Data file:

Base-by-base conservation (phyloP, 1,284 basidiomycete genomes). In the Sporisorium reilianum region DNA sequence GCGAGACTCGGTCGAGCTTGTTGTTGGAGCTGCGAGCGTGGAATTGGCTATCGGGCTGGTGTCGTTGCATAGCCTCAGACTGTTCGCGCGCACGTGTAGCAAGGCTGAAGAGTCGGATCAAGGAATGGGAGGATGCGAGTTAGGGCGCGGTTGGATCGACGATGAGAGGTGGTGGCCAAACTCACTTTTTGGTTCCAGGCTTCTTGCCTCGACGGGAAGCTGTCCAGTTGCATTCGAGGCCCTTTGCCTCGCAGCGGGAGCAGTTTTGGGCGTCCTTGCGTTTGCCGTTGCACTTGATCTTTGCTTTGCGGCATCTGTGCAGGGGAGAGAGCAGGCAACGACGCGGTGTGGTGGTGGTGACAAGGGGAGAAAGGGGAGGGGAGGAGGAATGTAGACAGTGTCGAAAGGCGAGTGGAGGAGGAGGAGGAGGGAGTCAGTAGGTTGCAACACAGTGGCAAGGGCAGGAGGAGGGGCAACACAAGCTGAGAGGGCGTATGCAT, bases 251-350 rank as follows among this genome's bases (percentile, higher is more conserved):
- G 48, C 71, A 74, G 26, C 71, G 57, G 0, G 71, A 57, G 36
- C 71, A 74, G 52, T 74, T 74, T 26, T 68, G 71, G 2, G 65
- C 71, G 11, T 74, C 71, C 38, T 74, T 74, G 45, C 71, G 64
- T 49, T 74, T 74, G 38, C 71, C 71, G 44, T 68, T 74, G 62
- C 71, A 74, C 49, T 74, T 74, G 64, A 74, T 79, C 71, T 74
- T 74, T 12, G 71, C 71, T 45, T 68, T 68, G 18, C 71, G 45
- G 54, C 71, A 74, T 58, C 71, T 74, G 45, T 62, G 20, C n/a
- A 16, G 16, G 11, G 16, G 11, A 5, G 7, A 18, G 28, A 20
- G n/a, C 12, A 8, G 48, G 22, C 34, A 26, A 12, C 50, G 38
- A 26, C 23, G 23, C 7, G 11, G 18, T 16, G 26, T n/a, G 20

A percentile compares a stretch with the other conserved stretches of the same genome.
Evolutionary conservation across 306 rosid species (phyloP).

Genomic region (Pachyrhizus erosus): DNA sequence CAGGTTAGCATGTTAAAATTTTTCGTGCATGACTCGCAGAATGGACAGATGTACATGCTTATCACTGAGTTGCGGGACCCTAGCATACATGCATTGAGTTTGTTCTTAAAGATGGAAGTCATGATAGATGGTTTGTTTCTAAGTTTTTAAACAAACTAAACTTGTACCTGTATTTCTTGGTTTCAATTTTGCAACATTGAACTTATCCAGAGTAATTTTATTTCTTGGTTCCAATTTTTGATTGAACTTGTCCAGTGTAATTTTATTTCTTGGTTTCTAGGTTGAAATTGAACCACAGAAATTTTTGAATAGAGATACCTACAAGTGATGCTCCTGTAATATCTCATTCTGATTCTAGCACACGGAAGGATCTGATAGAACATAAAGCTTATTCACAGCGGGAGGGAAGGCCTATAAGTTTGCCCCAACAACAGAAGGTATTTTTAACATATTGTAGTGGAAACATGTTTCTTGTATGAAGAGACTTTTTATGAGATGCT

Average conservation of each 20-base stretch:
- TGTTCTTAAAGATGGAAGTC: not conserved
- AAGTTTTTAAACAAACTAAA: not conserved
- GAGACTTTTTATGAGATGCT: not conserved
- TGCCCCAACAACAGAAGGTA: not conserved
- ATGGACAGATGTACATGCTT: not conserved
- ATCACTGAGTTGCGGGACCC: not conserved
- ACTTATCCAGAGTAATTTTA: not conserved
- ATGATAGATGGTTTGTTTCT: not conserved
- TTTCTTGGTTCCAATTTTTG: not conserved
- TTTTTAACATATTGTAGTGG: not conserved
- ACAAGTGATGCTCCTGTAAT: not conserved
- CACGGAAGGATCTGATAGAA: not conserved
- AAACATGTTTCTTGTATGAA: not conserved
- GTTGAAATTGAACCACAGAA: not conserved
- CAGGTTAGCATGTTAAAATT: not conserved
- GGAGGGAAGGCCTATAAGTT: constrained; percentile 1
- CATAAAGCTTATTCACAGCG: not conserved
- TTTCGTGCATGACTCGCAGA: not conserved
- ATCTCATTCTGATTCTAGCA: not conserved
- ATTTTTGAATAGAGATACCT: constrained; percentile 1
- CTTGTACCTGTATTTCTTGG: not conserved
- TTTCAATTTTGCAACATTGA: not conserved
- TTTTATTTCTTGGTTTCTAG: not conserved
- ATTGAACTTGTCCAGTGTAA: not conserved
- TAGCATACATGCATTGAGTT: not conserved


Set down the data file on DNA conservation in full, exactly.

Base-by-base conservation (phyloP, 1,284 basidiomycete genomes). In the Sporisorium reilianum region DNA sequence GCGAGACTCGGTCGAGCTTGTTGTTGGAGCTGCGAGCGTGGAATTGGCTATCGGGCTGGTGTCGTTGCATAGCCTCAGACTGTTCGCGCGCACGTGTAGCAAGGCTGAAGAGTCGGATCAAGGAATGGGAGGATGCGAGTTAGGGCGCGGTTGGATCGACGATGAGAGGTGGTGGCCAAACTCACTTTTTGGTTCCAGGCTTCTTGCCTCGACGGGAAGCTGTCCAGTTGCATTCGAGGCCCTTTGCCTCGCAGCGGGAGCAGTTTTGGGCGTCCTTGCGTTTGCCGTTGCACTTGATCTTTGCTTTGCGGCATCTGTGCAGGGGAGAGAGCAGGCAACGACGCGGTGTGGTGGTGGTGACAAGGGGAGAAAGGGGAGGGGAGGAGGAATGTAGACAGTGTCGAAAGGCGAGTGGAGGAGGAGGAGGAGGGAGTCAGTAGGTTGCAACACAGTGGCAAGGGCAGGAGGAGGGGCAACACAAGCTGAGAGGGCGTATGCAT, bases 251-350 rank as follows among this genome's bases (percentile, higher is more conserved):
- G 48, C 71, A 74, G 26, C 71, G 57, G 0, G 71, A 57, G 36
- C 71, A 74, G 52, T 74, T 74, T 26, T 68, G 71, G 2, G 65
- C 71, G 11, T 74, C 71, C 38, T 74, T 74, G 45, C 71, G 64
- T 49, T 74, T 74, G 38, C 71, C 71, G 44, T 68, T 74, G 62
- C 71, A 74, C 49, T 74, T 74, G 64, A 74, T 79, C 71, T 74
- T 74, T 12, G 71, C 71, T 45, T 68, T 68, G 18, C 71, G 45
- G 54, C 71, A 74, T 58, C 71, T 74, G 45, T 62, G 20, C n/a
- A 16, G 16, G 11, G 16, G 11, A 5, G 7, A 18, G 28, A 20
- G n/a, C 12, A 8, G 48, G 22, C 34, A 26, A 12, C 50, G 38
- A 26, C 23, G 23, C 7, G 11, G 18, T 16, G 26, T n/a, G 20

A percentile compares a stretch with the other conserved stretches of the same genome.
Evolutionary conservation across 306 rosid species (phyloP).

Genomic region (Pachyrhizus erosus): DNA sequence CAGGTTAGCATGTTAAAATTTTTCGTGCATGACTCGCAGAATGGACAGATGTACATGCTTATCACTGAGTTGCGGGACCCTAGCATACATGCATTGAGTTTGTTCTTAAAGATGGAAGTCATGATAGATGGTTTGTTTCTAAGTTTTTAAACAAACTAAACTTGTACCTGTATTTCTTGGTTTCAATTTTGCAACATTGAACTTATCCAGAGTAATTTTATTTCTTGGTTCCAATTTTTGATTGAACTTGTCCAGTGTAATTTTATTTCTTGGTTTCTAGGTTGAAATTGAACCACAGAAATTTTTGAATAGAGATACCTACAAGTGATGCTCCTGTAATATCTCATTCTGATTCTAGCACACGGAAGGATCTGATAGAACATAAAGCTTATTCACAGCGGGAGGGAAGGCCTATAAGTTTGCCCCAACAACAGAAGGTATTTTTAACATATTGTAGTGGAAACATGTTTCTTGTATGAAGAGACTTTTTATGAGATGCT

Average conservation of each 20-base stretch:
- TGTTCTTAAAGATGGAAGTC: not conserved
- AAGTTTTTAAACAAACTAAA: not conserved
- GAGACTTTTTATGAGATGCT: not conserved
- TGCCCCAACAACAGAAGGTA: not conserved
- ATGGACAGATGTACATGCTT: not conserved
- ATCACTGAGTTGCGGGACCC: not conserved
- ACTTATCCAGAGTAATTTTA: not conserved
- ATGATAGATGGTTTGTTTCT: not conserved
- TTTCTTGGTTCCAATTTTTG: not conserved
- TTTTTAACATATTGTAGTGG: not conserved
- ACAAGTGATGCTCCTGTAAT: not conserved
- CACGGAAGGATCTGATAGAA: not conserved
- AAACATGTTTCTTGTATGAA: not conserved
- GTTGAAATTGAACCACAGAA: not conserved
- CAGGTTAGCATGTTAAAATT: not conserved
- GGAGGGAAGGCCTATAAGTT: constrained; percentile 1
- CATAAAGCTTATTCACAGCG: not conserved
- TTTCGTGCATGACTCGCAGA: not conserved
- ATCTCATTCTGATTCTAGCA: not conserved
- ATTTTTGAATAGAGATACCT: constrained; percentile 1
- CTTGTACCTGTATTTCTTGG: not conserved
- TTTCAATTTTGCAACATTGA: not conserved
- TTTTATTTCTTGGTTTCTAG: not conserved
- ATTGAACTTGTCCAGTGTAA: not conserved
- TAGCATACATGCATTGAGTT: not conserved